Cornwall Council has told its schools that pagan beliefs, which include witchcraft, druidism and the worship of ancient gods such as Thor, should be taught alongside Christianity, Islam and Judaism, the Daily Mail reported.
The requirements are spelled out in an agreed syllabus drawn up by Cornwall’s RE advisory group.
It says that from the age of five, children should begin learning about standing stones, such as Stonehenge. At the age of 11, pupils can begin exploring “modern paganism and its importance for many in Cornwall.”
The syllabus adds that areas of study should include “the importance of pre-Christian sites for modern pagans.”
An accompanying guide says that pupils should “understand the basic beliefs” of paganism and suggests children could discuss the difficulties a practising pagan pupil might face in school.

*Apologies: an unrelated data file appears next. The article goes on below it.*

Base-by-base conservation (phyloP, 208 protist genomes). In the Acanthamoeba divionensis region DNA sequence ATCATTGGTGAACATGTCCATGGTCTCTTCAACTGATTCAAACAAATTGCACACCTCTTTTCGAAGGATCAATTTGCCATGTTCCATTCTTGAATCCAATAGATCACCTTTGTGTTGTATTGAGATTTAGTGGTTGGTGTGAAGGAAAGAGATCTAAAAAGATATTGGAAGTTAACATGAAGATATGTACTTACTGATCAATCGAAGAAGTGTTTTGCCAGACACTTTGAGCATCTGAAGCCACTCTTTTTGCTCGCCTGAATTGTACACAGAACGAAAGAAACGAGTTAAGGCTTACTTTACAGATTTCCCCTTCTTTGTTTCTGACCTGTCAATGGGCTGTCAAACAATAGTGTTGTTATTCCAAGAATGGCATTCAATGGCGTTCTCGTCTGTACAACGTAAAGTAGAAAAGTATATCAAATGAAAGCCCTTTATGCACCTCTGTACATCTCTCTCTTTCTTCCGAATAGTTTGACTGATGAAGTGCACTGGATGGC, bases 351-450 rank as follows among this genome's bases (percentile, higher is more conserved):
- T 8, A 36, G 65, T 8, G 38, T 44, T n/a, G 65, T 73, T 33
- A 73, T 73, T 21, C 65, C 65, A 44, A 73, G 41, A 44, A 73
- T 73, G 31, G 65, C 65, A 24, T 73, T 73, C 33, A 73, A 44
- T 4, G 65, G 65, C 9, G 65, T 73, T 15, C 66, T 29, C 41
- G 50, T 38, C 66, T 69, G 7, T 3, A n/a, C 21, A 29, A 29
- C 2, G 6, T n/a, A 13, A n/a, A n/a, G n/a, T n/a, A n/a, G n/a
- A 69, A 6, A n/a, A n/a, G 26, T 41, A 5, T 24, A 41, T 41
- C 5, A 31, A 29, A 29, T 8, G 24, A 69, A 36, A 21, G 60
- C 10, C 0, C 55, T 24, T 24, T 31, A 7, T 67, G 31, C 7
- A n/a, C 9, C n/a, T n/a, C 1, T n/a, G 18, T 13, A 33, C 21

But the council’s initiative has dismayed some Christian campaigners, who are alarmed that a religion once regarded as a fringe eccentricity is increasingly gaining official recognition.
Critics point out that according to the council’s own estimates there are only between 600 and 750 pagans in Cornwall out of a total population of 537,400.
“Religious education is squeezed already – there’s barely enough time to cover Christianity and the other major religions,” Mike Judge, Christian Institute spokesman, said.
“Introducing paganism is just faddish and has more to do with the political correctness of teachers than the educational needs of children,” he said.
However, Neil Burden, the council’s cabinet member for children’s services, said that the move would give children “access to the broad spectrum of religious beliefs.”
Cornwall Council’s initiative follows the 2010 decision by the Charity Commission to recognise druidism as a religion.
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